Out of the ashes—or, more accurately, lahar—has risen an oasis of sorts in Porac, Pampanga, which had been desolate after the eruption of Mt. Pinatubo in 1991.
The oasis is the Alviera Country Club, an Ayala development with Leonio Land. Soon to be launched, it has complete amenities of a country club —function rooms, swimming pools, gym, spa, sports facilities, restaurants.
We left Metro Manila early to avoid the traffic, and had breakfast at Alviera’s Café Sabyan. While the buffet was being set up, we checked out the jars of cookies, made in-house—crinkles, chocolate chip and biscotti. Dunked in aromatic coffee with beans sourced from Sagada in the Cordilleras and Sultan Kudarat in Mindanao, the biscotti was welcome, indeed.
The warm breads came with good quality butter and jams such as the banana-langka spread and calamansi marmalade.
All the food outlets at Alviera bear Pampango names. Sabyan means to tell or say, almost the same as the Tagalog sabihan.
Galo (movement) is the sports bar where snacks, drinks and spirits are available.
Another dining place is Manyaman or delicious.
Pampango food, of course, is on the Manyaman menu.
The club’s executive chef, Rafael Borromeo Hubilla, presented the Pampango dishes of the day. There was pako (fern) salad made heftier with shrimps and singkamas strips with a light vinaigrette dressing.
The expected bringhe was there, the local version of the Southeast Asian festive rice, tinted yellow with turmeric. But it was topped with unexpected chicken inasal, combining two regional cuisines—Pampango and Ilonggo.
Bulanglang, soup lightly soured with guava, had bits of pork with the usual vegetables. And our prayers were answered. There was tibok-tibok, pudding made of ground sticky rice and carabao milk topped with coconut milk curd (latik).
But Hubilla, a 25-year veteran of hotels and country clubs, knows that guests would want a mix of cuisines, which he presented that day.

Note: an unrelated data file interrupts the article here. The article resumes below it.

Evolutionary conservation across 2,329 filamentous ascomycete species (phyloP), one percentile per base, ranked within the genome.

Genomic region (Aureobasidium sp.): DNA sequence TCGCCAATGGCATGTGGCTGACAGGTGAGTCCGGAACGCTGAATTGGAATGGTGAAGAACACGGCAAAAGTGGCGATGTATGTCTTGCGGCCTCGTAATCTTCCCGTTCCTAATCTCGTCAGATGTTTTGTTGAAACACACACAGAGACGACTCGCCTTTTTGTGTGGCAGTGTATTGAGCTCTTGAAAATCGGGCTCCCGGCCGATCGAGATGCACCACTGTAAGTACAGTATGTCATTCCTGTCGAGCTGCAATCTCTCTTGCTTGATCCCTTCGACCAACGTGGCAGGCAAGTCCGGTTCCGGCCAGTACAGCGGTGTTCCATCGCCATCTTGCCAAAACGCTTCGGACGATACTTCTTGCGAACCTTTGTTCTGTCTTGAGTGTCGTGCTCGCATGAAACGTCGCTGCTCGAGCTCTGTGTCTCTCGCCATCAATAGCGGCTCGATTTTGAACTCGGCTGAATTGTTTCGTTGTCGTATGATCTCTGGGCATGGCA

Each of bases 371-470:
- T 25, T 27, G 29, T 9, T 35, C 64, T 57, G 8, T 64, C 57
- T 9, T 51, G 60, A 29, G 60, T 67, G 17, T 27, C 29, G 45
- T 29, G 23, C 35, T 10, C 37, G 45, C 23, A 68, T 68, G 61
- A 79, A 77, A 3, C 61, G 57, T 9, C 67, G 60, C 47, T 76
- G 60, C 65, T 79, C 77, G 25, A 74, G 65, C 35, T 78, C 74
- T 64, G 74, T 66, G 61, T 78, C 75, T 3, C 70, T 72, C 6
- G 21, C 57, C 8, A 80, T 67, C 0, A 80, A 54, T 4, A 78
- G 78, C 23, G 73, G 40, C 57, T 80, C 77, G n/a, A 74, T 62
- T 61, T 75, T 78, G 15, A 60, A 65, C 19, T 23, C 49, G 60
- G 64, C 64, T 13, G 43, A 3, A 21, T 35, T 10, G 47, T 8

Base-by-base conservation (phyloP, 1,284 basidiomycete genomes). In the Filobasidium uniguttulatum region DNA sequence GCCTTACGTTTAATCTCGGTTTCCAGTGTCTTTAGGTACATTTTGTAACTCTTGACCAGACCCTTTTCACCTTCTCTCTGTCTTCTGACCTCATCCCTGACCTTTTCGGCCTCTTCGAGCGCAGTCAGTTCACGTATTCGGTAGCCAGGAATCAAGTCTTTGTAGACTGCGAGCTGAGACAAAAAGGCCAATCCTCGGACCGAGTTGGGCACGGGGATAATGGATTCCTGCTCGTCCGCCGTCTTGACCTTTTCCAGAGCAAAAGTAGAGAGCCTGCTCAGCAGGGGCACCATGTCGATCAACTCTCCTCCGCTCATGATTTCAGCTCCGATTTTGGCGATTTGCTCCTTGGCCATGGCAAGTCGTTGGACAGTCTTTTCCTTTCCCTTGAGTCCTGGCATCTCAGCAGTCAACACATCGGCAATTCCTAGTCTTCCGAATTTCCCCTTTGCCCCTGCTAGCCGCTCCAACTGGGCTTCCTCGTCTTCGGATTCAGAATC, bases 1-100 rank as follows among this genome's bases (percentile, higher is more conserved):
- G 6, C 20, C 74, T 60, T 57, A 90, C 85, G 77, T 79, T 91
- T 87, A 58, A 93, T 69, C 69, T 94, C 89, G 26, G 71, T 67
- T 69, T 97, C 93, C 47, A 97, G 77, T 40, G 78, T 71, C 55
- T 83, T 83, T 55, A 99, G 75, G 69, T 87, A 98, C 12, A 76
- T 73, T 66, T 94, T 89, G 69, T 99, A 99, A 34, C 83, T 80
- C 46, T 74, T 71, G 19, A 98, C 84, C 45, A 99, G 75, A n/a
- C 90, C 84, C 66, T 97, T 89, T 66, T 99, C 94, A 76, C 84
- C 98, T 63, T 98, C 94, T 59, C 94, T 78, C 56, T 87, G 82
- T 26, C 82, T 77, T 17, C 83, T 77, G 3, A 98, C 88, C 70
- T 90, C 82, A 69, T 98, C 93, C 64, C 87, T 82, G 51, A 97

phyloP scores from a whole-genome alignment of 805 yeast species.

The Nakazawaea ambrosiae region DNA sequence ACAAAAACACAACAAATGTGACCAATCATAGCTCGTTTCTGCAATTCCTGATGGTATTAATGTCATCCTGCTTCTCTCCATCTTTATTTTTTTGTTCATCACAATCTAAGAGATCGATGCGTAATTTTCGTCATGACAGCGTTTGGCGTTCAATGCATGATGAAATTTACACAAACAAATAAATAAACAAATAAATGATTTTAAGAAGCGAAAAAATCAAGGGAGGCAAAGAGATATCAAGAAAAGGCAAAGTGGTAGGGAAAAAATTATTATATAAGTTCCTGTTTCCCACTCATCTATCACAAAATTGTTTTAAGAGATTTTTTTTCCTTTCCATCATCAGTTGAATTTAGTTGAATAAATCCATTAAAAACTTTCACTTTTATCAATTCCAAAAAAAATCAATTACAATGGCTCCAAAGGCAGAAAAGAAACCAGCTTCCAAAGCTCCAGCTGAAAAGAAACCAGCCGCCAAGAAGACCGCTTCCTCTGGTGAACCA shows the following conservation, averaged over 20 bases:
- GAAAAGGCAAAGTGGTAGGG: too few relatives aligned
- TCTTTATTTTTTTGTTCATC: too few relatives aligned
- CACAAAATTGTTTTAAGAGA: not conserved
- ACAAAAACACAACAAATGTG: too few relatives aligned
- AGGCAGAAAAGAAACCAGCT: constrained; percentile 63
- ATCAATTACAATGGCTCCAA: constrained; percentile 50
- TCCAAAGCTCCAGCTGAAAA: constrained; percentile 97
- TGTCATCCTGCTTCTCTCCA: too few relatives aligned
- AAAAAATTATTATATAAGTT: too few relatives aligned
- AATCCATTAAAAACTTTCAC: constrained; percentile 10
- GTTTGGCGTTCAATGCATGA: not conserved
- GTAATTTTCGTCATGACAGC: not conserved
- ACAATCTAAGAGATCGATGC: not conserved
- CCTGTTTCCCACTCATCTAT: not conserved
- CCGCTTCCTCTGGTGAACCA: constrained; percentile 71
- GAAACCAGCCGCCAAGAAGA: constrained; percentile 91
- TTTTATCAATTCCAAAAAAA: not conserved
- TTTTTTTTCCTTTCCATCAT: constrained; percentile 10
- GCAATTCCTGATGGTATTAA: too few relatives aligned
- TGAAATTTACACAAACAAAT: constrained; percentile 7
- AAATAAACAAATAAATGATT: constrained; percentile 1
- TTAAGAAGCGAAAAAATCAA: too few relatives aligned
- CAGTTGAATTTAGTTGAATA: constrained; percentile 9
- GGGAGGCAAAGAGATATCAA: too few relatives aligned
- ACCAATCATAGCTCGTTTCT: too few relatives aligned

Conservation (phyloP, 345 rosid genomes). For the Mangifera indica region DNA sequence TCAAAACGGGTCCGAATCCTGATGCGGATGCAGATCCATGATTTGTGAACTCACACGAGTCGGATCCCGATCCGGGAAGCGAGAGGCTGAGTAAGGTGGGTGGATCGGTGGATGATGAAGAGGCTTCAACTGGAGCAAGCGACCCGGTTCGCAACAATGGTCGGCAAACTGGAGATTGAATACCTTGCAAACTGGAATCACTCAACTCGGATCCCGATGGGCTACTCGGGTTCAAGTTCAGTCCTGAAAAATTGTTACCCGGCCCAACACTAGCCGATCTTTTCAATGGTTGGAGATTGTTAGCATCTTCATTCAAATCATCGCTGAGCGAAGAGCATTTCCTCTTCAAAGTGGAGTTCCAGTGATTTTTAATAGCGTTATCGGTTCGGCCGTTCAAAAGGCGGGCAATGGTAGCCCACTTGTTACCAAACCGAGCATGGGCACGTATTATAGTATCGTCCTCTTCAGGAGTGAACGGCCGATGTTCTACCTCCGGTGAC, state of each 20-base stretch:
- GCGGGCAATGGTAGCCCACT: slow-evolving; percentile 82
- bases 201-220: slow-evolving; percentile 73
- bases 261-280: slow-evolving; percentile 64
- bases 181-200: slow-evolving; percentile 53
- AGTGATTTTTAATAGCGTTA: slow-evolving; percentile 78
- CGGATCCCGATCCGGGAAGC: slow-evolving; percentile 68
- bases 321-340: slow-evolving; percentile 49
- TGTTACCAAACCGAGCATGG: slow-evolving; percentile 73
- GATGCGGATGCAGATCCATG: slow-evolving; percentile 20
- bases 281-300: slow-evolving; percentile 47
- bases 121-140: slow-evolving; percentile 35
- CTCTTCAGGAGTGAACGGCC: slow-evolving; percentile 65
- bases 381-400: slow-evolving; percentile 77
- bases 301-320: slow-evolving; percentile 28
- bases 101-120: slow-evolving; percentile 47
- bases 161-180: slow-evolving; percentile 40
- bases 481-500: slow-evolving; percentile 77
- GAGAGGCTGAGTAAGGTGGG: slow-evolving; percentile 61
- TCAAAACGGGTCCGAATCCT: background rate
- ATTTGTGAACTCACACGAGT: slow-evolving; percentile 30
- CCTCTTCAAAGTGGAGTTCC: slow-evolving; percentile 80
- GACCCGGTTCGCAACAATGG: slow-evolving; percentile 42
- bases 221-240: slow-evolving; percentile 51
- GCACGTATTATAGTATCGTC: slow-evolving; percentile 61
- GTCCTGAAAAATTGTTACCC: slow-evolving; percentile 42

The seared tuna loin was a mod Japanese sashimi wiped with wasabi cream, with a sprinkling of sesame seeds, a garnish of ripe mango and pickled radish and a balsamic reduction sauce on the side.
The green salad was placed in a baked parmesan basket. Chicken wings were marinated in milk and butter, and then fried crisp.
Made from scratch
Hubilla proudly announced that the kare-kare peanut sauce was made from scratch—including the bagoong (shrimp paste) that he was advised by his guests to bottle and sell because it was very good.
After all those, there was still blackened salmon steak and barbecued baby back ribs. Dessert was Alviera’s signature chocolate cake.
Swimming should have been next after lunch, especially since the water was inviting, but the group chose to sleep off the calories with a massage in the spa. By merienda time, there was still the feeling of fullness.
We were back at Café Sabyan where the buffet held so much food again. Hubilla pointed out the Angus burger in green buns. He predicted it would be a favorite of children because of the color—they don’t need to know the green came from the peas he used to make the buns.
And, of course, the spaghetti with meatballs and Hawaiian pizza would be popular as well. Burgers in a “normal” colored bun were also available.
Pancit Canton by itself, or sandwiched in a bun the way some of us prefer, was there, too. The blueberry cheesecake reminded many how well we make our pastries.
The sun was setting behind the mountains west of Porac when we left. Those mountains are green again—providing the beautiful view from the second-floor function rooms.
Alviera looked like a great wedding venue but lacked the hotel rooms or villas where guests could dress, enjoy the facilities and have more more bonding time.
A 50-room hotel has been proposed, said the Alviera team. What is certain is that there will soon be a community—homes, schools, a public transportation depot (now under construction), industries and businesses.